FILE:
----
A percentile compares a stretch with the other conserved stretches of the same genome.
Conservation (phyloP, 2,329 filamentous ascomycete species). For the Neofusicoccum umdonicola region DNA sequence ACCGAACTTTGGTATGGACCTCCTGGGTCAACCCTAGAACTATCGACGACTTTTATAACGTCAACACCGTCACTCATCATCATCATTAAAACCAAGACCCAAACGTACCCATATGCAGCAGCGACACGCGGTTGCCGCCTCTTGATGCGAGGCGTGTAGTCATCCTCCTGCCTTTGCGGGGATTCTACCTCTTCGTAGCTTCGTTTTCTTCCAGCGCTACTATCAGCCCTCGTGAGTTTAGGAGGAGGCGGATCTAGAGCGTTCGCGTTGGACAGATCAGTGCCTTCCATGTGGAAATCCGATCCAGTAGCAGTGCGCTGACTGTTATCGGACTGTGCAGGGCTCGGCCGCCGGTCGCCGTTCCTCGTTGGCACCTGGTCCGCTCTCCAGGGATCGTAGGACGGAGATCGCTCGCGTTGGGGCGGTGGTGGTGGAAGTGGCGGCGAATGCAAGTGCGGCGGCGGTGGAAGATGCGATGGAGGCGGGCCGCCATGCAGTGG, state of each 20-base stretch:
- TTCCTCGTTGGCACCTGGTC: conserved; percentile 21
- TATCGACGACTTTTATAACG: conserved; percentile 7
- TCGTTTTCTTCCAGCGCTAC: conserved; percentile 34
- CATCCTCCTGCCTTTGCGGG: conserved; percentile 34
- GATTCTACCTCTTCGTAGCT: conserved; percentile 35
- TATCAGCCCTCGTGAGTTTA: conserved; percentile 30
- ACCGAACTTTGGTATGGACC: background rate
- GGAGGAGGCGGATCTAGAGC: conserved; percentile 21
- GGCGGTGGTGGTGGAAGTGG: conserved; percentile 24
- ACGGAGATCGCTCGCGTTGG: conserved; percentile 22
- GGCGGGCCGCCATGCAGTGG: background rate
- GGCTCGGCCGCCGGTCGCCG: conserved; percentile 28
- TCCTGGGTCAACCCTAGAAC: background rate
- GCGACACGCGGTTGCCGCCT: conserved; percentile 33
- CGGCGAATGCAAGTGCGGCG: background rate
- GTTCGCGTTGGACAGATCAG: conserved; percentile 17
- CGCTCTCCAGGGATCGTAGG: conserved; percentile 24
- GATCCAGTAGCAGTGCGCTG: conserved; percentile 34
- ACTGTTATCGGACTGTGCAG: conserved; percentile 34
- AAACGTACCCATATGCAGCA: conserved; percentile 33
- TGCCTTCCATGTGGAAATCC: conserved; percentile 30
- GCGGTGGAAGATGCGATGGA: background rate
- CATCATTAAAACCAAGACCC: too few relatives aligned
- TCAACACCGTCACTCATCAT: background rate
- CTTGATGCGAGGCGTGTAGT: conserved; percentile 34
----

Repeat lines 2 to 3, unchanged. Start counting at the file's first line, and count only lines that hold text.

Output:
Conservation (phyloP, 2,329 filamentous ascomycete species). For the Neofusicoccum umdonicola region DNA sequence ACCGAACTTTGGTATGGACCTCCTGGGTCAACCCTAGAACTATCGACGACTTTTATAACGTCAACACCGTCACTCATCATCATCATTAAAACCAAGACCCAAACGTACCCATATGCAGCAGCGACACGCGGTTGCCGCCTCTTGATGCGAGGCGTGTAGTCATCCTCCTGCCTTTGCGGGGATTCTACCTCTTCGTAGCTTCGTTTTCTTCCAGCGCTACTATCAGCCCTCGTGAGTTTAGGAGGAGGCGGATCTAGAGCGTTCGCGTTGGACAGATCAGTGCCTTCCATGTGGAAATCCGATCCAGTAGCAGTGCGCTGACTGTTATCGGACTGTGCAGGGCTCGGCCGCCGGTCGCCGTTCCTCGTTGGCACCTGGTCCGCTCTCCAGGGATCGTAGGACGGAGATCGCTCGCGTTGGGGCGGTGGTGGTGGAAGTGGCGGCGAATGCAAGTGCGGCGGCGGTGGAAGATGCGATGGAGGCGGGCCGCCATGCAGTGG, state of each 20-base stretch:
- TTCCTCGTTGGCACCTGGTC: conserved; percentile 21